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Archive for August, 2011

A New Resource…FindtheBest.com

Wednesday, August 31st, 2011

I don’t often get excited about another place to spend my time on the Internet. But this site seems to be set up to actually help you spend less time. It’s new and it does something we all need done–compare options.

Their purpose, according to their website:
At FindTheBest, we believe that if consumers are presented with objective and focused information, they will be able to quickly choose the product or service that is best for them. Too often, however, marketers and affiliate sites team up to present carefully crafted advertisements as objective information. As a result, it has become difficult and time consuming to distinguish objective information from affiliate schemes aimed at promoting products or services that on a level playing field, would not be able to stand up to the competition. Our goal is to become the trusted place where consumers can find reliable information, free from hidden marketing schemes or other clutter, to make faster and more informed decisions. We will relentlessly innovate with unfaltering integrity to pursue this goal.

The site is set up so you can do comparisons of just the options that appeal to you. They even do charts for you! It all seems pretty easy to use–even for those of us who claim we hate trying to do anything on the computer.

The fact that they want to provide this as a unique source, untinged by advertising dollars from the companies whose products and services they assess, made me decide to do a shout out.

Check it out the site.  And watch the video! It’s really clever and very clear about what they do.
Mary Lloyd is primary contributor to The Silver Mine Blog. She is a consultant and speaker and author of Supercharged Retirement: Ditch the Rocking Chair, Trash the Remote, and Do What You Love.

Nimble after 50?

Wednesday, August 24th, 2011

The idea of being “nimble”–agile and clever in responding–is not just for the young.

A writer friend used the word “nimble” the other day to refer to her strategy for running a business. I was delighted to rediscover the word. “Nimble” hasn’t been in the everyday lexicon of late. Maybe it’s time to reinvest in what it means.

“Nimble” per Merriam-Webster’s is “quick and light in motion” or “marked by quick, alert, clever conception, comprehension, or resourcefulness” or “responsive or sensitive.” Regardless of which of those definitions you choose, “nimble” sounds like a good idea these days. I want to be nimble.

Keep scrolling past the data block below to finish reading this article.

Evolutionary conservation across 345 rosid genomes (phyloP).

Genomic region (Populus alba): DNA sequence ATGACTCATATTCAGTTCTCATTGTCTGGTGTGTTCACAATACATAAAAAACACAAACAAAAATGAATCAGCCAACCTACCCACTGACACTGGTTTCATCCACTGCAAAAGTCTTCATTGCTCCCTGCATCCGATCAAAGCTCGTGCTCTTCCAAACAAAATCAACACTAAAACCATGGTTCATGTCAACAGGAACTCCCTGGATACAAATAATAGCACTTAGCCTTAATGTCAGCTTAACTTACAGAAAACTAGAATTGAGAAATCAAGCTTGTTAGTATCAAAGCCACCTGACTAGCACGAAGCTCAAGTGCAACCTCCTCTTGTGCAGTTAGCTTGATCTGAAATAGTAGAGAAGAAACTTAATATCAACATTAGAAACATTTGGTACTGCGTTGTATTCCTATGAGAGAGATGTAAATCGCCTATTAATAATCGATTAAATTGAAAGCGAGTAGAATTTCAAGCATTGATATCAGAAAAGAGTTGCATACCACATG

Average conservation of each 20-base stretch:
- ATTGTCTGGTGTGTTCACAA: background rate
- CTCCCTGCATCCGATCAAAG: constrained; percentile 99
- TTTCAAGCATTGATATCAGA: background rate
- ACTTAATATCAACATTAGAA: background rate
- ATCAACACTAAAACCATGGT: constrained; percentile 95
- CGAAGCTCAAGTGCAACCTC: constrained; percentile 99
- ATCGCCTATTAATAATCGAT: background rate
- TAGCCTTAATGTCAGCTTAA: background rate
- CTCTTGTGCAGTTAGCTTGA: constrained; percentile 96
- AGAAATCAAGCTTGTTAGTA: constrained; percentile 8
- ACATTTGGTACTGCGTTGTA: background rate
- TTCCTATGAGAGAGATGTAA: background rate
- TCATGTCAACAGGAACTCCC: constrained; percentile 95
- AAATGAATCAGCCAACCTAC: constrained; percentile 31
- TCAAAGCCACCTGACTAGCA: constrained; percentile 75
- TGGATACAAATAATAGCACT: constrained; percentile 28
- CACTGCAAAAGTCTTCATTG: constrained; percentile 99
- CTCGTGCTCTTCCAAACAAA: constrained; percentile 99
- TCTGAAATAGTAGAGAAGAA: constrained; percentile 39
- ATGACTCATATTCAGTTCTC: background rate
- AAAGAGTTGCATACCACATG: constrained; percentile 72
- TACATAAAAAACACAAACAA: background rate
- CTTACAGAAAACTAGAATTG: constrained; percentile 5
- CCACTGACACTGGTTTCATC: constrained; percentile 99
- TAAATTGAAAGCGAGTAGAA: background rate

Nimble is the combination of awareness and action that seems to have gotten lost in the scurrying of everyday life. We “study” things. We “take it into consideration.” The ability to figure out what’s going on and do something about it quickly is a lost art.

And it’s a particularly lost art for those of us over 50. Why? Because by then, not only have we gotten used to dilly dallying around “studying” things, we are assumed to have a diminished capacity for deciding at any point.

This does not have to be the case on either count. Let’s put some of our zeal into being nimble!

Being nimble is good at any age. Nimble in how we react to what Life throws at us. Nimble in how we relate. Nimble in what we do on our own behalf.

The excuses are easy for not getting on with things that really need to be decided. “It’s way too complicated to move quickly” sounds really convincing, but all too often it’s more a case of “I don’t want to think that hard.” Or…as seems to be the case with the political situation right now, “I don’t want to have to be the one to make the hard decisions and solve this impossible problem.”

This does not serve us at any age. But once the thinking demanded by a job goes away and thinking becomes even more of a choice overall, nimble becomes an even more important characteristic to cultivate on purpose. We need to choose to be nimble.


Strive to make your low stakes decisions quickly. When you go out to eat, deny yourself the right to spend ten minutes figuring out what you are going to order from the menu. Look at what’s there. Think about what you enjoy–or what you know you can eat comfortably–and decide. Then let that go and enjoy some conversation with your tablemates. You can even make a competition out of it–who can decide on the most satisfying entre the most quickly.

Pay attention to what’s going on around you. This is wise on a lot of levels but it’s easy to ignore what’s going on once you don’t have to be engaged as part of what you do for a living. Staying aware of your surroundings will keep you safer, but it’s also essential to being able to act quickly if an opportunity arises on the spur of the moment. (i.e. If a friend drives up in a newly purchased 1967 Vette and is leaving town for three weeks the next day in it, being able to say “yes” quickly might get you a ride in it, or even a chance to go along on the road trip.)

Act as soon as you can. Knowing what you need to do but not getting on with it is procrastination and procrastinaion is the mother of unnecessary problems. But if you are buying in on what the culture thinks of your abilities, it’s tempting to wait until you can confer with six friends and your spouse or maybe even ask a younger family member to decide for you. For important decisions, getting advice and double-ch3ecking is certainly wise. But for the simple things in everyday life, get on with it. Decide what needs to be done and do it.